Bifidobacterium is a natural inhabitant of the human gastrointestinal (GI) tract. We studied the role of the extracellular sialidase (SiaBb2, 835 amino acids [aa]) from Bifidobacterium bifidum ATCC 15696 in mucosal surface adhesion and carbohydrate catabolism. Human milk oligosaccharides (HMOs) or porcine mucin oligosaccharides as the sole carbon source enhanced B. bifidum growth. This was impaired in a B. bifidum ATCC 15696 strain harboring a mutation in the siabb2 gene. Mutant cells in early to late exponential growth phase also showed decreased adhesion to human epithelial cells and porcine mucin relative to the wild-type strain. These results indicate that SiaBb2 removes sialic acid from HMOs and mucin for metabolic purposes and may promote bifidobacterial adhesion to the mucosal surface. To further characterize SiaBb2-mediated bacterial adhesion, we examined the binding of His-tagged recombinant SiaBb2 peptide to colonic mucins and found that His-SiaBb2 as well as a conserved sialidase domain peptide (aa 187 to 553, His-Sia) bound to porcine mucin and murine colonic sections. A glycoarray assay revealed that His-Sia bound to the α2,6-linked but not to the α2,3-linked sialic acid on sialyloligosaccharide and blood type A antigen [GalNAcα1-3(Fucα1-2)Galβ] at the nonreducing termini of sugar chains. These results suggest that the sialidase domain of SiaBb2 is responsible for this interaction and that the protein recognizes two distinct carbohydrate structures. Thus, SiaBb2 may be involved in Bifidobacterium-mucosal surface interactions as well as in the assimilation of a variety of sialylated carbohydrates.IMPORTANCE Adhesion to the host mucosal surface and carbohydrate assimilation are important for bifidobacterium colonization and survival in the host gastrointestinal tract. In this study, we investigated the mechanistic basis for B. bifidum extracellular sialidase (SiaBb2)-mediated adhesion. SiaBb2 cleaved sialyl-human milk oligosaccharides and mucin glycans to produce oligosaccharides that supported B. bifidum growth. Moreover, SiaBb2 enhanced B. bifidum adhesion to mucosal surfaces via specific interactions with the α2,6 linkage of sialyloligosaccharide and blood type A antigen on mucin carbohydrates. These findings provide insight into the bifunctional role of SiaBb2 and the adhesion properties of B. bifidum strains.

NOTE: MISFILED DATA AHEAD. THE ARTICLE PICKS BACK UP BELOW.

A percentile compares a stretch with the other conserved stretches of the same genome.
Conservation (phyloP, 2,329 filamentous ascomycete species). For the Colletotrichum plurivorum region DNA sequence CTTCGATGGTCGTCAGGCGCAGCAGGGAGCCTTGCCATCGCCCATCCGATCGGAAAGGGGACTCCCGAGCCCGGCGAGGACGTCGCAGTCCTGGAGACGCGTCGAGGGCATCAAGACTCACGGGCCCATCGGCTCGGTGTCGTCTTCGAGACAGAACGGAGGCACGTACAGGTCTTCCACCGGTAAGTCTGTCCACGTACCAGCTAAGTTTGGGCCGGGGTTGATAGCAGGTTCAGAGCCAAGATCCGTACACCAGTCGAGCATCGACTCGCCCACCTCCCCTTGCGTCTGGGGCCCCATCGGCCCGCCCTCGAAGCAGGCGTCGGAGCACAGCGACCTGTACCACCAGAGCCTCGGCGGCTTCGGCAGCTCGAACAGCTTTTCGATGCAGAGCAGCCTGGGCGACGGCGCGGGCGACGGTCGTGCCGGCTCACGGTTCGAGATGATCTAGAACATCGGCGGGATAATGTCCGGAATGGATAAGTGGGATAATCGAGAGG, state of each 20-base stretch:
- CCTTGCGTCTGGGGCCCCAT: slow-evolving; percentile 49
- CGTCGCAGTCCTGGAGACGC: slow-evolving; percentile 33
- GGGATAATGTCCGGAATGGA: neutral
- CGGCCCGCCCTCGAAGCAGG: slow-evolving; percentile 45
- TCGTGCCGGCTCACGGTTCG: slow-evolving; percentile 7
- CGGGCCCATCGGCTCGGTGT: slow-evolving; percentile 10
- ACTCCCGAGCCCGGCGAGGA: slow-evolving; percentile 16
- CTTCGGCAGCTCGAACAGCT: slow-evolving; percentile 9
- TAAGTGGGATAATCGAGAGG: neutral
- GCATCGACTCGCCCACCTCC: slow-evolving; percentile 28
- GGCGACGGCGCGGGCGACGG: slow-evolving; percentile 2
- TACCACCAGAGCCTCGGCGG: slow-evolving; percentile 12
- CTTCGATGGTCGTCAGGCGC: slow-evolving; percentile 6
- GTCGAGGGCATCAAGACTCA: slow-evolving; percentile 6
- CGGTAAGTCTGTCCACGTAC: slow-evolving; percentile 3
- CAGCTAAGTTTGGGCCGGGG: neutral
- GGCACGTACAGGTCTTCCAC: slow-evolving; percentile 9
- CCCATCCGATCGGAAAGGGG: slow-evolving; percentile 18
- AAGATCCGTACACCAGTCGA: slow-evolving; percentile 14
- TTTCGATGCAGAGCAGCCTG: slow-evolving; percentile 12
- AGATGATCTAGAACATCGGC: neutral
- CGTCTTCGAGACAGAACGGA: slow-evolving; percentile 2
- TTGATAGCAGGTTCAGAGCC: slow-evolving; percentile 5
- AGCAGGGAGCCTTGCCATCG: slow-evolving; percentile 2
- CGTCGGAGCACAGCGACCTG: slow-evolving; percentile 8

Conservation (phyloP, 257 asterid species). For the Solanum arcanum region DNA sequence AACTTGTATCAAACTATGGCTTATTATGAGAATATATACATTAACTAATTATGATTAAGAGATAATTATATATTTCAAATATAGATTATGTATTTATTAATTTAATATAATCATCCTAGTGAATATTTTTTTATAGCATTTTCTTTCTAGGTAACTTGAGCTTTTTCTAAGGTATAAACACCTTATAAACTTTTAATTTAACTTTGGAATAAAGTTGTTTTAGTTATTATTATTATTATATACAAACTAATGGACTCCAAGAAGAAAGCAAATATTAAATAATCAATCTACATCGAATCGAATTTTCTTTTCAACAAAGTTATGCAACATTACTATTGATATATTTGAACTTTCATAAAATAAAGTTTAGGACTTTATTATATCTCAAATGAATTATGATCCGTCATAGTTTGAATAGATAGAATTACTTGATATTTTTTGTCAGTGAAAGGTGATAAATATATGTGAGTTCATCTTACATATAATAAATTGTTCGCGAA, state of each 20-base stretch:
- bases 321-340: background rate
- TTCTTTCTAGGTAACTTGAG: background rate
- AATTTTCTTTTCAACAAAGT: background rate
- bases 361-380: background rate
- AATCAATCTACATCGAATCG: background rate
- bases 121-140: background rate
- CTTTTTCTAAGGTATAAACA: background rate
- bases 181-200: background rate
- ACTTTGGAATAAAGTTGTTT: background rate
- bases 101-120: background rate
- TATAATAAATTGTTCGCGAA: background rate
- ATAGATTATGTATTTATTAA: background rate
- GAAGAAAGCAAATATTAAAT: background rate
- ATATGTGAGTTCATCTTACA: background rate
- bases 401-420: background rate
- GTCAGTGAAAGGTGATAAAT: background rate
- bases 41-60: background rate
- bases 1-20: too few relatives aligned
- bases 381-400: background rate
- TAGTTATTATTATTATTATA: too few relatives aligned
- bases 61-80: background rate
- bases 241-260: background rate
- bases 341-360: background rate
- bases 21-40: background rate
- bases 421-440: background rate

Keywords: adhesion molecules; bacterial adhesion; bifidobacteria; carbohydrate metabolism; sialidase.
Copyright © 2017 Nishiyama et al.